Working undercover, Keller places himself in very dangerous situations on a regular basis. “When we set up drug buys or serve search warrants, situations can go south very fast,” he explains.
He says he has managed to avoid harm thus far, but that doesn’t mean he hasn’t been in serious
danger. “One time, a guy came at me with a steel pipe. He even began to beat on my windshield. Fortunately, I was able to distance myself and put the car in between him and myself, so I did not have to shoot him.”
Keller says he’s faced situations like that several times throughout his career – sometimes due to his own choices. “I did some dumb or unsafe things that I should have done differently. When you’re young, you think you’re invincible and you do things that aren’t safe.”
He knows better now. Still, just like with Sergeant Sword, the satisfaction of the job outweighs the possible danger. “I like the satisfaction of putting away some really bad and violent people. In federal court, people get sentenced more time on their convictions. I don’t get to see the normal population as part of my job. The people I deal with are criminals and criminal associates, so my satisfaction comes from seeing those people go to jail.”
Just the same, every job has its drawbacks and both Sword and Keller agree on what that is. “Paperwork,” they both say. For every arrest, traffic stop or call, it has to be filled out. While Sword considers it an inconvenience, Keller says his is much worse.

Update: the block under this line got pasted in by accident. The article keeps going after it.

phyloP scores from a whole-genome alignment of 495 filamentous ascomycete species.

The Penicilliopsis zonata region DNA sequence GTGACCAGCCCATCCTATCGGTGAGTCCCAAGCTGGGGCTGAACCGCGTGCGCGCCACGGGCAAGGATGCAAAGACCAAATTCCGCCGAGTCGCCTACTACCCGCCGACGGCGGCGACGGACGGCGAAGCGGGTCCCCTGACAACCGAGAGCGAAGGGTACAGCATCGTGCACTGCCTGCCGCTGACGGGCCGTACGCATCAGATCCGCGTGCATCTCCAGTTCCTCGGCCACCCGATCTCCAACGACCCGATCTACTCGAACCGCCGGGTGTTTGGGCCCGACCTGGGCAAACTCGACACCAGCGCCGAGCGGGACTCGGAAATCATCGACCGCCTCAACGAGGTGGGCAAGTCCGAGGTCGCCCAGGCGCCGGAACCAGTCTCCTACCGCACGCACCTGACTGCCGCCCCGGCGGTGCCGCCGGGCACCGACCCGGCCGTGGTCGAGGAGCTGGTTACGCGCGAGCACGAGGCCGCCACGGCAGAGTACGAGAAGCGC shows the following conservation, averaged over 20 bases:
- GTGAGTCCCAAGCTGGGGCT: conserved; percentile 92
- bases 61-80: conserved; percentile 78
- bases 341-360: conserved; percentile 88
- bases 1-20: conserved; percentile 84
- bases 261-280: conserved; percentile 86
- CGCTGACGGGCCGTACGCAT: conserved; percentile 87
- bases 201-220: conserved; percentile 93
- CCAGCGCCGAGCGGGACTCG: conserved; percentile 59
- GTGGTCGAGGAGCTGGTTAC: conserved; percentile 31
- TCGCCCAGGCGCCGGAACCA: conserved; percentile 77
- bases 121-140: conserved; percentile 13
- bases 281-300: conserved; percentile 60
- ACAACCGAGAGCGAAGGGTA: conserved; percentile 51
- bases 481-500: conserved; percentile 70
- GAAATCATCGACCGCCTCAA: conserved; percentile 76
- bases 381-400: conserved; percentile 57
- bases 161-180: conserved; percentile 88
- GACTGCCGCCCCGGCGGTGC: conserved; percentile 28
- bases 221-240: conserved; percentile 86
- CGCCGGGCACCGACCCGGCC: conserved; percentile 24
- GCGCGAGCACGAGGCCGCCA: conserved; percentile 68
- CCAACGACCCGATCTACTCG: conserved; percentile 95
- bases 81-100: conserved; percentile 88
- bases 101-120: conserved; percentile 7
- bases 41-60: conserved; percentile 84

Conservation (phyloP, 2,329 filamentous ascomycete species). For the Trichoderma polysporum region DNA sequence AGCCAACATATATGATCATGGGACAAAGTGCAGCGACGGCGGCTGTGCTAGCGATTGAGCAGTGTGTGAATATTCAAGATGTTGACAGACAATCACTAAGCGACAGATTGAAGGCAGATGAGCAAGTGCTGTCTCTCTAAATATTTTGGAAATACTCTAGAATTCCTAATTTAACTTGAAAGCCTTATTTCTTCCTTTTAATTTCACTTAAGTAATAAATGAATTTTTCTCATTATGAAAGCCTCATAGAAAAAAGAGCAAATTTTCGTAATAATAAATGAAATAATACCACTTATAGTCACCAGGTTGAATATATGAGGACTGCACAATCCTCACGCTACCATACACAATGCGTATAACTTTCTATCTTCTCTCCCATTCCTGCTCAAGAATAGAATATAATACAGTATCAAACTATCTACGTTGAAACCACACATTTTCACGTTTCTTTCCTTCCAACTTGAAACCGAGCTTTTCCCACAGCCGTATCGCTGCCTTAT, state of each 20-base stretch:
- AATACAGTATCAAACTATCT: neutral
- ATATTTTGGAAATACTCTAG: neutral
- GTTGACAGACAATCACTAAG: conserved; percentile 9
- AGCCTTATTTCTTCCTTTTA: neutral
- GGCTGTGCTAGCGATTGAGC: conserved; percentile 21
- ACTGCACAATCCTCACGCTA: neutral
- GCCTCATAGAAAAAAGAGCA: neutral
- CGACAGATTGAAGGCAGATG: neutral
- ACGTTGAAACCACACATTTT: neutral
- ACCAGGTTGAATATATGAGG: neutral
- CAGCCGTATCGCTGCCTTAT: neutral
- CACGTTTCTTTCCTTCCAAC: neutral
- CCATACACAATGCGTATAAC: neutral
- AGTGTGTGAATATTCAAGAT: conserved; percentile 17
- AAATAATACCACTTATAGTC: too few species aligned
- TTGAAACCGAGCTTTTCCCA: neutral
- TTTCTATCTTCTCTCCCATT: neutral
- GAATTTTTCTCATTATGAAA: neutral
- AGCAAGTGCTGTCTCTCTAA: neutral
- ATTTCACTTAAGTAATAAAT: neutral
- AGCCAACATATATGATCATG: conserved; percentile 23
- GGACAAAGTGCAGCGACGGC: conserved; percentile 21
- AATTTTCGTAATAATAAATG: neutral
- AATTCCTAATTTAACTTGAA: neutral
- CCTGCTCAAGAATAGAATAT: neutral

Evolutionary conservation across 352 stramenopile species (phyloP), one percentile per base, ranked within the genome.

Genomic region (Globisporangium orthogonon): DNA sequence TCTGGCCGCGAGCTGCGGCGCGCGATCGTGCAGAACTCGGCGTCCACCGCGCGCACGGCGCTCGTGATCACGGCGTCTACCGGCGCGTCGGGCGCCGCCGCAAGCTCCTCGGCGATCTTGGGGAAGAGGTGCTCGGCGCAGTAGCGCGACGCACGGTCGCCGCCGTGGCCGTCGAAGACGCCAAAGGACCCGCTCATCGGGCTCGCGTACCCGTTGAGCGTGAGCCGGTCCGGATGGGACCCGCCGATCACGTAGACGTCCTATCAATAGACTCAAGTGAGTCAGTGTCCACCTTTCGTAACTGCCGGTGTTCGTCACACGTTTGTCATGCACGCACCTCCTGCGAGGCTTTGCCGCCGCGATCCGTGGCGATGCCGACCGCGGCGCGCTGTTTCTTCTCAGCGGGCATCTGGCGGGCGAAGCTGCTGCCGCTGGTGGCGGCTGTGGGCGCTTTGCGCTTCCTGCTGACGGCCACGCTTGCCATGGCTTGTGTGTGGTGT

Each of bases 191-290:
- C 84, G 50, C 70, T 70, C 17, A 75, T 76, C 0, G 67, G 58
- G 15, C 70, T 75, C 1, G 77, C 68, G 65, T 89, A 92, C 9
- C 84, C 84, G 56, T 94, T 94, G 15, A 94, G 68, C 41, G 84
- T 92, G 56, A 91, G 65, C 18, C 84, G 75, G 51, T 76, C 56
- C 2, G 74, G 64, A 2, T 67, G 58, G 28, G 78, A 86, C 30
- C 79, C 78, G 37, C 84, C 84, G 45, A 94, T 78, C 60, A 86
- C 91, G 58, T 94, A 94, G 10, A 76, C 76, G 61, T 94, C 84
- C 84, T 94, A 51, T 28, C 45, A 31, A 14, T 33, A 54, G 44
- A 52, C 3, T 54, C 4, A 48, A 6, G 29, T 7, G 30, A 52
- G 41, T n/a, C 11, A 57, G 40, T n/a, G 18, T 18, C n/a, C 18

“When you work for a federal agency, the paperwork is 10 times worse than normal. CMPD paperwork is a piece of cake, but the federal side is much more complicated. Sometimes the paperwork takes more time than the field work,” he says.
In light of recent events making national headlines, some police departments have found it harder to do their jobs. In some communities, people have become less helpful, distrusting and even aggressive towards officers.
“Some people have a misconception that racism is a factor (in making arrests or stops),” Keller says. “The biggest is that police will shoot people on a whim. Statistics prove that’s not the case. Out of 425,000 traffic stops in Charlotte last year, there were zero shootings. The media has really blown that (misconception) out of proportion and it’s distorted reality.”
Sword, who was on the front lines last summer when riots broke out in downtown Charlotte, says now that tensions have diminished, things are better. Keller agrees. “Most people have a pretty good perception of law enforcement,” he says. “We’re here to help.”
As to what the public can do to help law enforcement, Keller says people should be aware and report any unusual activity right away. “Use your gut. If it’s telling you something’s not right, report it. The public plays a huge role in crime prevention.”
He would also like to remind people they can remain anonymous when reporting a crime or suspicious activity.
As to what you should do if you are being detained or arrested, Sword says the driver at the beginning of this article was a prime example of what people should do. “He was compliant. He did not resist and he gave us no reason to believe he would be aggressive in any way. That led to a peaceful arrest without incident.”
At the end of the day, law enforcement officers are just like the rest of us. They are husbands and wives, fathers and mothers, brothers and sisters. They are contributing members of our community that, frankly, don’t deserve the dehumanization they have received as a whole because of the actions of a few. They care enough about our community to put their lives on the line every day. Officers like Sword and Keller deserve our respect, not our contempt.
Article by: Jason Huddle
Lead photo courtesy: Meri Anne "Sword"
K-9 Photo Courtesy: City of Concord Police